Links to Success 4: Book Review of 75 Myths About College Admissions
One of the reasons we are building UnMaze Me is to reduce the workload of busy, overtired families by finding them quality information about a variety of high school topics. Just this week, I made a trip to the library and ordered over 15 different books and videos all about the college process. I know information is out there in a variety of ways, but who really has the time and energy to read through all those books just to gleam a few pieces of knowledge? Well… I do, if it will help you!
For the next few weeks, I am going to post book and video reviews in hopes to give you a well-rounded view of the resources available to you.
For this week, I am reviewing the book The 75 Biggest Myths about College Admissions: Stand out from the Pack, Avoid Mistakes, and Get into the College of your Dreams, Dr. Jerry Israel’s book about the myths related to college admissions. For this post, I chose 10 of the top myths he sought to debunk. I generalized each section into one myth, instead of his normal 6-7, to give a wider view of what he discusses in the book.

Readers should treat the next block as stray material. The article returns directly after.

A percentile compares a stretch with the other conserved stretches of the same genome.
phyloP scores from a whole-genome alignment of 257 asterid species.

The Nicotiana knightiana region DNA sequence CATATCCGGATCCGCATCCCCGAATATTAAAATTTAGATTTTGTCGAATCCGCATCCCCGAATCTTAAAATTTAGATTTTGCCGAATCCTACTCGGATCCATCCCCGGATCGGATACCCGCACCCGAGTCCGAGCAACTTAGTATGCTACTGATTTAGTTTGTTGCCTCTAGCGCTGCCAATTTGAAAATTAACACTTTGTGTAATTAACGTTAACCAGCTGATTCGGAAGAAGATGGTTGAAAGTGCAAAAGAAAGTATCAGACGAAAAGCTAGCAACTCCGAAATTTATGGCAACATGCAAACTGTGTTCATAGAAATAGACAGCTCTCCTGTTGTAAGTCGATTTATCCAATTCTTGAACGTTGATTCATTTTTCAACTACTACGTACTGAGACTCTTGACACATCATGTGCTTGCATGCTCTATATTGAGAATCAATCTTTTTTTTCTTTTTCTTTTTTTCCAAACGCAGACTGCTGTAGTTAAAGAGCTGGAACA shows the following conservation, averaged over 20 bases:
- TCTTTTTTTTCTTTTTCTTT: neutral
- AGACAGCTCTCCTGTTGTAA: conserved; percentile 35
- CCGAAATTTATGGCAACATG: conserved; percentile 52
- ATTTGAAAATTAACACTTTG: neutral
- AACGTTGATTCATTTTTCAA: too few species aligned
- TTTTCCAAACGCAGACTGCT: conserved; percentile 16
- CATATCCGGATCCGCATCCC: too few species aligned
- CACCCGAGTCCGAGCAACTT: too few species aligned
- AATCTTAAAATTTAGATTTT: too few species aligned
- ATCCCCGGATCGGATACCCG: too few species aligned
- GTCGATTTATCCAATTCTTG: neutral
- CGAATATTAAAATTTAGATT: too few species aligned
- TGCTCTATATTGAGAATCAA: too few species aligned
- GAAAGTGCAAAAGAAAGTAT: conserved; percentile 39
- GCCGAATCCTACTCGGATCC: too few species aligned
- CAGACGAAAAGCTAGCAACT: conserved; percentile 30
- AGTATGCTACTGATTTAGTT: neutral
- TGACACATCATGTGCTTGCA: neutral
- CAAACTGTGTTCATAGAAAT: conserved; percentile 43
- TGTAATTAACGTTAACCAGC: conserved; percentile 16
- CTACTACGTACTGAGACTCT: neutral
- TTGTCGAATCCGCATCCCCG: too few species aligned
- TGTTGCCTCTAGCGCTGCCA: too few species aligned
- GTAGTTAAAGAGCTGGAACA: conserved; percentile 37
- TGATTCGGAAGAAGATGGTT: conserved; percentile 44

Myth 1 - Success in life depends on from where you graduate college.
Fact - Success in life depends not on which college you attend, but whether you graduate!
The importance here is that you find a college that fits you and you graduate successfully. Being unhappy, running up large amounts of debts, and leaving without a degree are the worst things you can do. So be sure to find a college that fits your needs and gives you the academic experience you are looking for.
Myth 2 - ACT/ SAT is the most important thing to admissions.
Fact- Standardized test scores are hotly debated, especially with the recent issues and redesigned SAT from College Board.